History repeated itself in 1964, when the first Kennedy half dollars were released. Americans who mourned the recently slain president waited in line to buy one or two specimens of the new coin.  Many of the Kennedy halves were saved as souvenirs. From that time on, half dollars virtually disappeared from circulation. The 1964 Kennedy half dollar is a prime example of a coin that has historical value, metallic value – made of 90 percent silver – and good collector demand.  This would be a favorite coin in a first year of issue collection.

Another first year coin of the last century is the 1938 Jefferson nickel. Never number one on the collectors’ hit parade, the Jefferson nickel has been around for over 70 years. This coin could be found in change, although it would take a lot of searching. The best part about this design today is that Mint State coins are not hard to find and not that expensive.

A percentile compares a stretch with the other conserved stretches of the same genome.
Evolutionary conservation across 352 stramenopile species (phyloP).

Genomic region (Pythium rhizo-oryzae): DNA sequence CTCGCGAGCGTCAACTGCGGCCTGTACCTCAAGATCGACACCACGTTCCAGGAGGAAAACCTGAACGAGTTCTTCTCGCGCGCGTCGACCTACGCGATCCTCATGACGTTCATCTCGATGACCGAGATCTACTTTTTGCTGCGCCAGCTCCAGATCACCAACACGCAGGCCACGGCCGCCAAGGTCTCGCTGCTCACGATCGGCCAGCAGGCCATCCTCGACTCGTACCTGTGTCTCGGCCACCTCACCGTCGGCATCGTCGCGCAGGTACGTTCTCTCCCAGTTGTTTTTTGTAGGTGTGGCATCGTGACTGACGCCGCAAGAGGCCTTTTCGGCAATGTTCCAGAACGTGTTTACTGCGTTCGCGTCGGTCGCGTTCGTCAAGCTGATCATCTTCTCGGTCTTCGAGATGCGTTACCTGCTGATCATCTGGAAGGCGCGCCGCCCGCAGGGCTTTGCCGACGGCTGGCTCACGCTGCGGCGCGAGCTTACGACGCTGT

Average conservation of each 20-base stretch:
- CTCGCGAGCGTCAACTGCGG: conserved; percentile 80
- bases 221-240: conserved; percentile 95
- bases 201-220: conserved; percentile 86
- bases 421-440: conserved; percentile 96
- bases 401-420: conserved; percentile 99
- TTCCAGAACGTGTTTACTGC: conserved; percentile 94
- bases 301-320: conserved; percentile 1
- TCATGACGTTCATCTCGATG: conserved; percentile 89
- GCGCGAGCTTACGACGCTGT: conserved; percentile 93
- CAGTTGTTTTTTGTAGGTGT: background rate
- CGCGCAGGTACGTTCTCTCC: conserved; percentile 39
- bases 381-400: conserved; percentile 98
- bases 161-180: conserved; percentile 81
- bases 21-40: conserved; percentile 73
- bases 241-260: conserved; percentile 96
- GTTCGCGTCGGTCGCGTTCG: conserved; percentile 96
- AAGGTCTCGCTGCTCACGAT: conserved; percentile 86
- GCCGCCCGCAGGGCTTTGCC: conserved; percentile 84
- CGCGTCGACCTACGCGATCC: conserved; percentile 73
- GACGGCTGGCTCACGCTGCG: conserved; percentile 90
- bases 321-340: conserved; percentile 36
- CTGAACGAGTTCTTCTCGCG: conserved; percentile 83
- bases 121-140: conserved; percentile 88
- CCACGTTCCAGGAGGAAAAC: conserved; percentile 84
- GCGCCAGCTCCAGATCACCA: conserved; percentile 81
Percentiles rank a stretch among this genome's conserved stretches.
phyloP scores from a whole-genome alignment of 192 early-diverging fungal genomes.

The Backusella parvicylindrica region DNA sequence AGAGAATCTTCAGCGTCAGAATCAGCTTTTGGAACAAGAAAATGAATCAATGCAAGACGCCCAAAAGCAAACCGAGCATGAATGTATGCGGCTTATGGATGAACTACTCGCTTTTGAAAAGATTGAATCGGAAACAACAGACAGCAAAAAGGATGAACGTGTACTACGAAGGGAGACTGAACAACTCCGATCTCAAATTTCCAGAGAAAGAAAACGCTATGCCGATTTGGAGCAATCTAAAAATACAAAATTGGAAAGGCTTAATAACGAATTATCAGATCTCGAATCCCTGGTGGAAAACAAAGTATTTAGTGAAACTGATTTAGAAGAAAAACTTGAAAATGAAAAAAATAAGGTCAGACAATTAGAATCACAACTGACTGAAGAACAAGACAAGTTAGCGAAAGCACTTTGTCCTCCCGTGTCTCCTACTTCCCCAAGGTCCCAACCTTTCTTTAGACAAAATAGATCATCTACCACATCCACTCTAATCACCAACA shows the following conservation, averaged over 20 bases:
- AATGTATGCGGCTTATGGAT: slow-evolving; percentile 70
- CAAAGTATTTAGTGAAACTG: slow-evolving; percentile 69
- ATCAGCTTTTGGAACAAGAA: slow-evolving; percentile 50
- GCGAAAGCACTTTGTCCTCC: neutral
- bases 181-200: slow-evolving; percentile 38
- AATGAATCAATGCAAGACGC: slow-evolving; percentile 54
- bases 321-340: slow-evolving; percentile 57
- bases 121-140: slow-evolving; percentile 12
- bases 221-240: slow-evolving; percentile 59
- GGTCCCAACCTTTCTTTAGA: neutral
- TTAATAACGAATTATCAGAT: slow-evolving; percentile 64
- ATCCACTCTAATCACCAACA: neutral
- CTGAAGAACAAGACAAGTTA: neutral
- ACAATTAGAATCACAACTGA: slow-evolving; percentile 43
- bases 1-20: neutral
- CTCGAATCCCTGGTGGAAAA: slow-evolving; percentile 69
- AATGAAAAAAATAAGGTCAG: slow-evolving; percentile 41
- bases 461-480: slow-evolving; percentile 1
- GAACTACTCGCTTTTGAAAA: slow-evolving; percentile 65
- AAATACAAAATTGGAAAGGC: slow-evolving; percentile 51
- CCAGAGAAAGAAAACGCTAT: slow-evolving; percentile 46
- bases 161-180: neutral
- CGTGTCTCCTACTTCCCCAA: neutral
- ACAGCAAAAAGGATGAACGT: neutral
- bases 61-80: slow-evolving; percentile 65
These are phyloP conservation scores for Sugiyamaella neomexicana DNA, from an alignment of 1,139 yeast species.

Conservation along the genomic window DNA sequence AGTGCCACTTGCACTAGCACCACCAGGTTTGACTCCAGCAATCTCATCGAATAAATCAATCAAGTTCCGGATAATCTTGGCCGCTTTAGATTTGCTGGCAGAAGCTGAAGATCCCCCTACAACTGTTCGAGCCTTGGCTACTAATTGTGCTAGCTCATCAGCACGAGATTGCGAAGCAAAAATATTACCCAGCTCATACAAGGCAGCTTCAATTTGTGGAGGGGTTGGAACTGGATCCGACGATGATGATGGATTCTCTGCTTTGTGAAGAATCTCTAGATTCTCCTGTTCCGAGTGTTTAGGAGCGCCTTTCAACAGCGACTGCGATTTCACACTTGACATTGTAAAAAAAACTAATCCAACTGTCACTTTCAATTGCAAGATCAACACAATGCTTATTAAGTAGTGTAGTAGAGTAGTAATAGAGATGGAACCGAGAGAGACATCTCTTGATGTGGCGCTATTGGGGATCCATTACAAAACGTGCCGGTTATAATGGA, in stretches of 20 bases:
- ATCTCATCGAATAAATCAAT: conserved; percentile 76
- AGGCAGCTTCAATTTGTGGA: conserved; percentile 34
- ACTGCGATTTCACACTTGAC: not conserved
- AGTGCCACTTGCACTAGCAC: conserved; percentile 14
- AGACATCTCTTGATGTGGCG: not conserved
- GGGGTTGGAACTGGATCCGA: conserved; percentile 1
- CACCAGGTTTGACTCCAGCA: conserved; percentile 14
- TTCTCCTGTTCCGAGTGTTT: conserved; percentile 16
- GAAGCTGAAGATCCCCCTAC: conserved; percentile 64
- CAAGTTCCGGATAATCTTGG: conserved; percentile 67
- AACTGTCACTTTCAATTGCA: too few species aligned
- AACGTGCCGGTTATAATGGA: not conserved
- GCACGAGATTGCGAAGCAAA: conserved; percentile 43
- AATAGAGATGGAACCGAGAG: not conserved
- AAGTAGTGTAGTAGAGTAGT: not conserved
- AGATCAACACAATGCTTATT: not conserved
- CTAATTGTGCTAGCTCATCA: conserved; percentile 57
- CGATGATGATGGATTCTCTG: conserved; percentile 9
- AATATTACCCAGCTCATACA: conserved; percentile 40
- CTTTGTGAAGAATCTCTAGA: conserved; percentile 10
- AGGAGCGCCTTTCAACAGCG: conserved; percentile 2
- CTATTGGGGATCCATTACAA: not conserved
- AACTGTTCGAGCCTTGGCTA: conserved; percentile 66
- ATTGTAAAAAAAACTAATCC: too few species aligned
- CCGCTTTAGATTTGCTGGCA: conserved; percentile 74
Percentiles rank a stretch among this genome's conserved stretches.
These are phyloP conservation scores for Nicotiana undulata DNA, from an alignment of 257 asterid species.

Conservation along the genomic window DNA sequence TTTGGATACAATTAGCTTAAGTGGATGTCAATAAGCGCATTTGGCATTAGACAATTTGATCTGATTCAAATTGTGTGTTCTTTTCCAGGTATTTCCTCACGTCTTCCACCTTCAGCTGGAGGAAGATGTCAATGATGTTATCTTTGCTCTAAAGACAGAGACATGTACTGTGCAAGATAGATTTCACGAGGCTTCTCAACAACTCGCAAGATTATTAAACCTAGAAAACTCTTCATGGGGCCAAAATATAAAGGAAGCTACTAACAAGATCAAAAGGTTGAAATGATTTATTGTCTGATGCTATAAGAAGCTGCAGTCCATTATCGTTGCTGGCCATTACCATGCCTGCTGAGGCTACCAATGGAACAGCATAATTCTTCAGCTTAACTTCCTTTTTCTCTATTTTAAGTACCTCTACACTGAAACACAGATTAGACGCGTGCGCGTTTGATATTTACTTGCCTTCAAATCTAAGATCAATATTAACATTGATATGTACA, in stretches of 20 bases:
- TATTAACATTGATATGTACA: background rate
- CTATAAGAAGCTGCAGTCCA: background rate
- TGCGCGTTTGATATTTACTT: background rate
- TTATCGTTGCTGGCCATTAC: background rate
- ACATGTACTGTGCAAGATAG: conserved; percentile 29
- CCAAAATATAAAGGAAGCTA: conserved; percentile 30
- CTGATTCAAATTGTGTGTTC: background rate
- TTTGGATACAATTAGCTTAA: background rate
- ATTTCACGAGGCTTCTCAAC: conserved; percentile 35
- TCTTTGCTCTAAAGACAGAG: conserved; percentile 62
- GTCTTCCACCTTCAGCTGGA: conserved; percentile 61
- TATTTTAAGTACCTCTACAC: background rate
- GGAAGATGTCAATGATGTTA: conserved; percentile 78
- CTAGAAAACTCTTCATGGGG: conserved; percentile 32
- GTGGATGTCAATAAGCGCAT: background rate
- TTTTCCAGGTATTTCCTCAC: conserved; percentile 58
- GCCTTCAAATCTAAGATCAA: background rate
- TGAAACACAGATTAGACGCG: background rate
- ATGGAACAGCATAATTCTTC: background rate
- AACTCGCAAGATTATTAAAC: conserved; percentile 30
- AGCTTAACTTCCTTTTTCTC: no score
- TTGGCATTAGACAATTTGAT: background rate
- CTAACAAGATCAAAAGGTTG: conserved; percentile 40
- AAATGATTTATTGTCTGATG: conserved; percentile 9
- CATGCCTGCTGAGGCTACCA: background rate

The first dollar coin in 36 years was struck in 1971. Eisenhower dollars were not that popular and rarely used as money.  The same was true of the Susan B. Anthony dollar, which began in 1979 and was probably one of the most unpopular coins in numismatic history.  Sacagawea dollars, beginning in 2000, and the President dollars, beginning in 2007, are known to modern collectors, and I see a few dedicated coin people using these coins as real money, to buy a cup of coffee, to pay bus fares, or to use as tips in restaurants. Some vending machines take the dollar coins and some do not.